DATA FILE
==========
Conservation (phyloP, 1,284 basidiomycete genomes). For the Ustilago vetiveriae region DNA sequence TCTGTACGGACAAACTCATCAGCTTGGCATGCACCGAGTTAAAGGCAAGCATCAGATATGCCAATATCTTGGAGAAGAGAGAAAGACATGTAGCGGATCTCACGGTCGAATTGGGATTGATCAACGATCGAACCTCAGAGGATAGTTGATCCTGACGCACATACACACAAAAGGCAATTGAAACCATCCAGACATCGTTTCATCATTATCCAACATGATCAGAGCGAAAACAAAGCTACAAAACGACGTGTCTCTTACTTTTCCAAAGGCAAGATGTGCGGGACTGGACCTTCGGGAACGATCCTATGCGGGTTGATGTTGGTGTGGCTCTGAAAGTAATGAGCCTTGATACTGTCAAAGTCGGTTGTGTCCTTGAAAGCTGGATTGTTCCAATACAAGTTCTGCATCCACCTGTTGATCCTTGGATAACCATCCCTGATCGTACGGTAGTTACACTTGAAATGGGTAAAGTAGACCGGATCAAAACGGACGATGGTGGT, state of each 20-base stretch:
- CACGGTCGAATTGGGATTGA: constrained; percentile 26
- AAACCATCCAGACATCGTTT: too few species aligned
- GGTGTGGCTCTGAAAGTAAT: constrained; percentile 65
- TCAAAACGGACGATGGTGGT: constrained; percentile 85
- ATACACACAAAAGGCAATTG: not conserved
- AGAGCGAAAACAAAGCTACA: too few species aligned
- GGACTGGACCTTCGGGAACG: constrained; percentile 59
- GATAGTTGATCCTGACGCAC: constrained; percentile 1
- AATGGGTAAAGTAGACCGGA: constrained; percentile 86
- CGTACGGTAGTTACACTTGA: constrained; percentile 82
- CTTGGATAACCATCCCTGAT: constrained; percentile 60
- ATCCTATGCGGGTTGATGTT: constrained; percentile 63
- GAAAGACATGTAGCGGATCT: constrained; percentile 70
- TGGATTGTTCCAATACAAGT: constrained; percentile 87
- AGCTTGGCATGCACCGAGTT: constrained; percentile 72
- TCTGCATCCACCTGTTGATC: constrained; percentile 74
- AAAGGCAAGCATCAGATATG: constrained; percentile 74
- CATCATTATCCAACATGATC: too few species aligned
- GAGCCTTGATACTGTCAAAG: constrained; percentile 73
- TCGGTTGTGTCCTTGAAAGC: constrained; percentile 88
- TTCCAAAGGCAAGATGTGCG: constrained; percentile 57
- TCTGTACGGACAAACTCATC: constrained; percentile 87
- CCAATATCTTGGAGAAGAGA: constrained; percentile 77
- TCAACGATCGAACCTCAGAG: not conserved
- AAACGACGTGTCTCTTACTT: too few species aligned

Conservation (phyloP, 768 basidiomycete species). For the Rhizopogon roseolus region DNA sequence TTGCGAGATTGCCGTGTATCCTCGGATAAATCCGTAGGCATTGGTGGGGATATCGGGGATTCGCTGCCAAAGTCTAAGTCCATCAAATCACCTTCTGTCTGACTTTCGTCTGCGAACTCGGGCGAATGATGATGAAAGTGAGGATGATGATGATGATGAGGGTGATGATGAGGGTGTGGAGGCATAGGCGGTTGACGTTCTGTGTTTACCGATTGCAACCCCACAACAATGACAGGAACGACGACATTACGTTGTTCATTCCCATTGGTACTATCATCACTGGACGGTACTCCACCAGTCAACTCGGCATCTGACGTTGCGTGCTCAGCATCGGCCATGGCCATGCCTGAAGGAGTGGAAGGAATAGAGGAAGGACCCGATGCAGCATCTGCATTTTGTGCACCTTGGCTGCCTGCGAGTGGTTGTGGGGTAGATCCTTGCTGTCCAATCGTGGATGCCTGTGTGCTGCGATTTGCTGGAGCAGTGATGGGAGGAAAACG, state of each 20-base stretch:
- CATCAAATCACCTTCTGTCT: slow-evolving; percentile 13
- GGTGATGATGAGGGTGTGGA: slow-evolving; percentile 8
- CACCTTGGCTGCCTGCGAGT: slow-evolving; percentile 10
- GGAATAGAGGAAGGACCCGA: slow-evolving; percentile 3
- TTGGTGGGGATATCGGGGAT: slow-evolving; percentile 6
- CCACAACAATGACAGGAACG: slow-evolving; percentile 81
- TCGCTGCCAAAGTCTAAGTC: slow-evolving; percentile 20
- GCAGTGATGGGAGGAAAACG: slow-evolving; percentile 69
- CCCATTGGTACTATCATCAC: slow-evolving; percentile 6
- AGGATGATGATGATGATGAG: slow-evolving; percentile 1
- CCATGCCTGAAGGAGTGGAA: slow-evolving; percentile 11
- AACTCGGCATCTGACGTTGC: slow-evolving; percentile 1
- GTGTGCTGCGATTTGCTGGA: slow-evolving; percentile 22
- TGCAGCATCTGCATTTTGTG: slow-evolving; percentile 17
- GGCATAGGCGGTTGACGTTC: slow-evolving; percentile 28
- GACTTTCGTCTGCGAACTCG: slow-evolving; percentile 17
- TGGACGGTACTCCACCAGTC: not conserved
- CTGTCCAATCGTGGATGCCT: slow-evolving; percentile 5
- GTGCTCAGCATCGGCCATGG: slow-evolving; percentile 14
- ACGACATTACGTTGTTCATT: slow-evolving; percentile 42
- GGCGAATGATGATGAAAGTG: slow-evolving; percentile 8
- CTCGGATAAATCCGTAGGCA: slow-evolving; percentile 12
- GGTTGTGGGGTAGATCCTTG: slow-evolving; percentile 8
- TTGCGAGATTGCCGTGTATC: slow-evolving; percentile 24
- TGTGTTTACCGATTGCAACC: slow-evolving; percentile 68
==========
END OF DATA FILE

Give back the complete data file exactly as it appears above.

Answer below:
Conservation (phyloP, 1,284 basidiomycete genomes). For the Ustilago vetiveriae region DNA sequence TCTGTACGGACAAACTCATCAGCTTGGCATGCACCGAGTTAAAGGCAAGCATCAGATATGCCAATATCTTGGAGAAGAGAGAAAGACATGTAGCGGATCTCACGGTCGAATTGGGATTGATCAACGATCGAACCTCAGAGGATAGTTGATCCTGACGCACATACACACAAAAGGCAATTGAAACCATCCAGACATCGTTTCATCATTATCCAACATGATCAGAGCGAAAACAAAGCTACAAAACGACGTGTCTCTTACTTTTCCAAAGGCAAGATGTGCGGGACTGGACCTTCGGGAACGATCCTATGCGGGTTGATGTTGGTGTGGCTCTGAAAGTAATGAGCCTTGATACTGTCAAAGTCGGTTGTGTCCTTGAAAGCTGGATTGTTCCAATACAAGTTCTGCATCCACCTGTTGATCCTTGGATAACCATCCCTGATCGTACGGTAGTTACACTTGAAATGGGTAAAGTAGACCGGATCAAAACGGACGATGGTGGT, state of each 20-base stretch:
- CACGGTCGAATTGGGATTGA: constrained; percentile 26
- AAACCATCCAGACATCGTTT: too few species aligned
- GGTGTGGCTCTGAAAGTAAT: constrained; percentile 65
- TCAAAACGGACGATGGTGGT: constrained; percentile 85
- ATACACACAAAAGGCAATTG: not conserved
- AGAGCGAAAACAAAGCTACA: too few species aligned
- GGACTGGACCTTCGGGAACG: constrained; percentile 59
- GATAGTTGATCCTGACGCAC: constrained; percentile 1
- AATGGGTAAAGTAGACCGGA: constrained; percentile 86
- CGTACGGTAGTTACACTTGA: constrained; percentile 82
- CTTGGATAACCATCCCTGAT: constrained; percentile 60
- ATCCTATGCGGGTTGATGTT: constrained; percentile 63
- GAAAGACATGTAGCGGATCT: constrained; percentile 70
- TGGATTGTTCCAATACAAGT: constrained; percentile 87
- AGCTTGGCATGCACCGAGTT: constrained; percentile 72
- TCTGCATCCACCTGTTGATC: constrained; percentile 74
- AAAGGCAAGCATCAGATATG: constrained; percentile 74
- CATCATTATCCAACATGATC: too few species aligned
- GAGCCTTGATACTGTCAAAG: constrained; percentile 73
- TCGGTTGTGTCCTTGAAAGC: constrained; percentile 88
- TTCCAAAGGCAAGATGTGCG: constrained; percentile 57
- TCTGTACGGACAAACTCATC: constrained; percentile 87
- CCAATATCTTGGAGAAGAGA: constrained; percentile 77
- TCAACGATCGAACCTCAGAG: not conserved
- AAACGACGTGTCTCTTACTT: too few species aligned

Conservation (phyloP, 768 basidiomycete species). For the Rhizopogon roseolus region DNA sequence TTGCGAGATTGCCGTGTATCCTCGGATAAATCCGTAGGCATTGGTGGGGATATCGGGGATTCGCTGCCAAAGTCTAAGTCCATCAAATCACCTTCTGTCTGACTTTCGTCTGCGAACTCGGGCGAATGATGATGAAAGTGAGGATGATGATGATGATGAGGGTGATGATGAGGGTGTGGAGGCATAGGCGGTTGACGTTCTGTGTTTACCGATTGCAACCCCACAACAATGACAGGAACGACGACATTACGTTGTTCATTCCCATTGGTACTATCATCACTGGACGGTACTCCACCAGTCAACTCGGCATCTGACGTTGCGTGCTCAGCATCGGCCATGGCCATGCCTGAAGGAGTGGAAGGAATAGAGGAAGGACCCGATGCAGCATCTGCATTTTGTGCACCTTGGCTGCCTGCGAGTGGTTGTGGGGTAGATCCTTGCTGTCCAATCGTGGATGCCTGTGTGCTGCGATTTGCTGGAGCAGTGATGGGAGGAAAACG, state of each 20-base stretch:
- CATCAAATCACCTTCTGTCT: slow-evolving; percentile 13
- GGTGATGATGAGGGTGTGGA: slow-evolving; percentile 8
- CACCTTGGCTGCCTGCGAGT: slow-evolving; percentile 10
- GGAATAGAGGAAGGACCCGA: slow-evolving; percentile 3
- TTGGTGGGGATATCGGGGAT: slow-evolving; percentile 6
- CCACAACAATGACAGGAACG: slow-evolving; percentile 81
- TCGCTGCCAAAGTCTAAGTC: slow-evolving; percentile 20
- GCAGTGATGGGAGGAAAACG: slow-evolving; percentile 69
- CCCATTGGTACTATCATCAC: slow-evolving; percentile 6
- AGGATGATGATGATGATGAG: slow-evolving; percentile 1
- CCATGCCTGAAGGAGTGGAA: slow-evolving; percentile 11
- AACTCGGCATCTGACGTTGC: slow-evolving; percentile 1
- GTGTGCTGCGATTTGCTGGA: slow-evolving; percentile 22
- TGCAGCATCTGCATTTTGTG: slow-evolving; percentile 17
- GGCATAGGCGGTTGACGTTC: slow-evolving; percentile 28
- GACTTTCGTCTGCGAACTCG: slow-evolving; percentile 17
- TGGACGGTACTCCACCAGTC: not conserved
- CTGTCCAATCGTGGATGCCT: slow-evolving; percentile 5
- GTGCTCAGCATCGGCCATGG: slow-evolving; percentile 14
- ACGACATTACGTTGTTCATT: slow-evolving; percentile 42
- GGCGAATGATGATGAAAGTG: slow-evolving; percentile 8
- CTCGGATAAATCCGTAGGCA: slow-evolving; percentile 12
- GGTTGTGGGGTAGATCCTTG: slow-evolving; percentile 8
- TTGCGAGATTGCCGTGTATC: slow-evolving; percentile 24
- TGTGTTTACCGATTGCAACC: slow-evolving; percentile 68